Why I Became a Photographer - English Photoworks
Many of you know that I made some big changes in my life to become a photographer. I gave up a successful career in education: for 17 years, I worked in independent schools in the UK, India and Malaysia, most recently heading up the Music departments in two international schools.
I have worked 'part-time' as a photographer for a number of years, and like everyone else, it began with a love of snapping pictures combined with an interest in the 'dark arts' of learning how the great practitioners produce incredible images. That journey is endless, and I defy anyone to say they stop learning just because they reach a certain level of technical skill.
Our move back to the UK after the years in Asia gave Valerie and me the opportunity to take stock: we had the opportunity to work in areas that we are truly passionate about, combining creativity, technical know-how and a love of being with people. We have settled in a new part of the country where neither of us had ties, and for the first time ever, we were able to choose somewhere not simply because this or that job took us there. We are in an amazing, beautiful place which gives our daughter a great quality of life, and can base our life and work there!
The years in Asia gave me an incredible number of photographic opportunities, and I was able to really sharpen up my skills. I worked on assignments in India, Nepal, Thailand, Singapore, Indonesia and Malaysia, in some of the most fantastic settings. For all its craziness and chaos, India was an incredible place to work: there is so much happening there that it's almost impossible to take a boring photograph! In 2013, I made a once-in-a-lifetime trip to Varanasi, the holy city in Uttar Pradesh where the Ganges passes through. It's said to be the oldest continually inhabited city in the world, and is a goldmine for amazing photographs. I met and photographed dozens of Sadhus (Hindu holy men), pilgrims and many other of the colourful, weird and wonderful people there.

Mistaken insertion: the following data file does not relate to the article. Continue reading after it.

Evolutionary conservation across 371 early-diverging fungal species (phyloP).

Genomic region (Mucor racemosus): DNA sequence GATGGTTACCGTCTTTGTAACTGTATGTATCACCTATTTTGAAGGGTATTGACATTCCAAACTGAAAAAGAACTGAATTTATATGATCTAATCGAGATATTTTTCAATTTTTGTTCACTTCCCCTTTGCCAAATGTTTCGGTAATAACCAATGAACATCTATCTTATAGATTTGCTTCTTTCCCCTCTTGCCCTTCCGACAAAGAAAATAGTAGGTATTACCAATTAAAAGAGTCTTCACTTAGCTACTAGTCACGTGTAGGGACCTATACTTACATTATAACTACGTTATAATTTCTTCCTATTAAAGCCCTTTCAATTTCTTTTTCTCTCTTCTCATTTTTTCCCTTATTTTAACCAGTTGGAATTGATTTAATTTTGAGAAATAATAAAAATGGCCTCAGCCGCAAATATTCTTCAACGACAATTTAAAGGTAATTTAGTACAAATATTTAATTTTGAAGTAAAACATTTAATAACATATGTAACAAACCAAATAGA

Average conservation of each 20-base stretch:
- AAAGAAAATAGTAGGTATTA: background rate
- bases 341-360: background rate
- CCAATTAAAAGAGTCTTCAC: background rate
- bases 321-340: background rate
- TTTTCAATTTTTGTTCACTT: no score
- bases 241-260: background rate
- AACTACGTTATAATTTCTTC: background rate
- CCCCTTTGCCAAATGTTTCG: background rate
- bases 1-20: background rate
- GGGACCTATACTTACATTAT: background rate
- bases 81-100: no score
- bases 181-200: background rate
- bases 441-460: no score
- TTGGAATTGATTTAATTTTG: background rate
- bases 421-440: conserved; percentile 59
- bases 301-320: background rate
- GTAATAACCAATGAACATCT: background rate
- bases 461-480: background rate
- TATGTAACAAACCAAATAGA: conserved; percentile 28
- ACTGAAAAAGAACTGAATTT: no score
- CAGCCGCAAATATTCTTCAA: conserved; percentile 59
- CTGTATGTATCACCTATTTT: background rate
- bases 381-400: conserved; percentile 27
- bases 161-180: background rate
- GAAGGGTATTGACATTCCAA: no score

Anyway, lots of photographers will talk about photography as being a new way of seeing things. This is true, and you can read up about any number of compositional techniques and other technical things to do with photography. You will also need to know about lighting, portraiture techniques, creativity and marketing, and be prepared to learn to edit in Photoshop.
However, the reasons I have chosen this career are more down-to-earth, and primarily to do with what I can offer families: creating a document of their histories, and connecting them to future generations. I guess it's a lofty ideal but it informs the day-to-day operation of things - producing printed photography contrasts with the transience of digital-only imagery, and the idea is to provide my clients with tangible items that preserve occasions, memories and commemorate special times. Printed photographs help families keep their history alive, give children a tactile testament of the love their parents have for them, and may even instil some small sense of self-esteem in their hearts. There are few things more precious and irreplaceable than a treasured photograph, and we take this responsibility seriously!